Count to ten and back again as you join in the Guinea Pig Party.  Like many toddler parties, it all goes a bit wrong.  Don’t worry, it all ends happily with party bags all round.

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Maisy’s First 1 2 3 – Lucy Cousins

Maisy Mouse is counting her favourite animals. Help her count one, two, three, four, five. Butterflies, tortoises, fizzy fish, swirly snails and one stripy tiger will guide you through your first numbers.

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My Granny Went to Market – Stella Blackstone & Christopher Corr

Granny races around the world on a magic carpet, visiting many different countries to do her shopping. A light-hearted counting book with a multi-cultural theme.

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One Mole Digging a Hole – Julia Donaldson & Nick Sharratt

This basic one-to-ten counting book is brought to life with zany illustrations and ridiculous rhymes.  Sure to make you and your little one giggle as you find parrots pulling up carrots and bears picking pears.

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One, Two, That’s My Shoe! – Alison Murray

A simple rhyme introduces the numbers from one to ten as we chase the dog through the books.

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Six Little Chicks – Jez Alborough

Hen tries to keep track of her little chicks. You need to keep counting to make sure they are all safe – especially when there is a hairy, scary fox on the prowl.

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The Very Hungry Caterpillar – Eric Carle

A small and very hungry caterpillar eats one apple on Monday, two pears on Tuesday, and more food every day until, on Saturday, he has an enormous feast. The caterpillar grows into a beautiful butterfly and at the same time manages to nibble his way through the pages of this book

(Nearly) Wordless Picture Books to Share from Bookstart Bear

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Baby Bookstart Bear reading a book

Sharing picture books with children is a wonderful way to bond, spend quiet time together and introduce your little ones to the big world beyond your arms.  The stories can be funny, informative and comforting and the illustrations help guide the child through the book, encouraging them to work out the words for themselves.  But what do you do when there are no words; or just one or two?

The following books are some of my favourite (nearly) wordless picture books.  They offer you and your child an opportunity to ask questions about what the pictures are showing and, using imagination and creativity, develop your child’s own stories and ideas.  They are great for developing empathy and can be enjoyed by everyone – especially useful for people who are not confident readers or for those who don’t have English as their home language.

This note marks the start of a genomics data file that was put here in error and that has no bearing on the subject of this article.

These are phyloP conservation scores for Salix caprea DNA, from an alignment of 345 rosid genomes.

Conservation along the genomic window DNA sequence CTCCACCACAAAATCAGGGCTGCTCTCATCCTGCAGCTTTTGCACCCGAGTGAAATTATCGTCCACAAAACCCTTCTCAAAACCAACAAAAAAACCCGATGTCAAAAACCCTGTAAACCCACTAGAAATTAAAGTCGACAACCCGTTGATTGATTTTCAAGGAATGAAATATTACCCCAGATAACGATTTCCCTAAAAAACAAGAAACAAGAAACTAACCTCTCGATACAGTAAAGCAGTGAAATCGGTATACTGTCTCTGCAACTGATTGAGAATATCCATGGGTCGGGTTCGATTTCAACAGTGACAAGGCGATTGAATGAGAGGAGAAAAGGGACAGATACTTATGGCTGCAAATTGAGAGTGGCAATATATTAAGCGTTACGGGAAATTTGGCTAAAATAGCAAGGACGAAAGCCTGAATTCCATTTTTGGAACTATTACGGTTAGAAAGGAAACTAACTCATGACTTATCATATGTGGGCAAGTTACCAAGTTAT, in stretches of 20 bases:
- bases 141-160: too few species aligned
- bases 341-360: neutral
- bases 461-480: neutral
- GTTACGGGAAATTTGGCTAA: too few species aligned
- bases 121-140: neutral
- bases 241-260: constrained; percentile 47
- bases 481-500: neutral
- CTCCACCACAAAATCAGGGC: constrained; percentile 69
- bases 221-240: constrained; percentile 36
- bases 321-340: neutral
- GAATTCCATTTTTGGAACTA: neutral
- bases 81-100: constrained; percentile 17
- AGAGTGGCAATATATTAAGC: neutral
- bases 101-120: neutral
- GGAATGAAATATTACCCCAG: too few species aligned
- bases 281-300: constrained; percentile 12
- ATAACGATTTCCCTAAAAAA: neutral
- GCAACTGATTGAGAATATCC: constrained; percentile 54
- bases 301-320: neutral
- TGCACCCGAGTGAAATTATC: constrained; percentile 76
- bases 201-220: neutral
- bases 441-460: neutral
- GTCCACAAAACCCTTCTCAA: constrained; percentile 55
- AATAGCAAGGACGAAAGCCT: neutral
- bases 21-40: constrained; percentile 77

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Stick! – Andy Pritchett

This delightful book about fun and friendship only uses six different words, but it is very clear what is happening.  The backgrounds are all very simple and uncluttered and the story makes me smile every time I read it.

Some authors have created a range of wordless picture books. You may already be familiar with the board books produced by Helen Oxenbury. If not, you might like to look at these three.

Dressing    book cover

Friends       book cover

Playing       book cover

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Red Sledge – Lita Judge

There are words in this book, but not very many and they are more like guidelines to help you create sound effects.  If you have a young child who has been slow in speaking, encourage them to make the sounds with you.

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Clown – Quentin Blake

I know that some children find clowns a bit creepy – and so do some grown-ups – but this book might help to change that.  It starts as a sad story, but develops into a tale full of friendship and hope.

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Archie – Domenica More Gordon

Archie is a very enterprising dog. The busier he gets, the more words appear on the page, but they are all single words, not sentences. Word of Archie’s talents spread – who do you think will be his most important customer?

Another author who specialises in wordless picture books is Alison Jay.  There are no words at al in her books, unless they are on sign.  Each page takes you a step further through the story.  The pictures are bright and busy, but very clear and often amusing.  At the end of each book you will find some pages of information or suggestions to help expand a message from the pictures.  Try these three and, if you like them, look for more of her titles on the library catalogue.

Bee – & – Me                 book cover

Out of the Blue             book cover

Welcome to the Zoo     book cover

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Mr Wuffles – David Weisner

I have to confess that this is one of my favourite picture books of all time. It contains, cats, aliens and insects and, although words are used, only one of the characters speaks English. The other languages are truly alien. It is an exciting story and great fun, especially for slightly older children.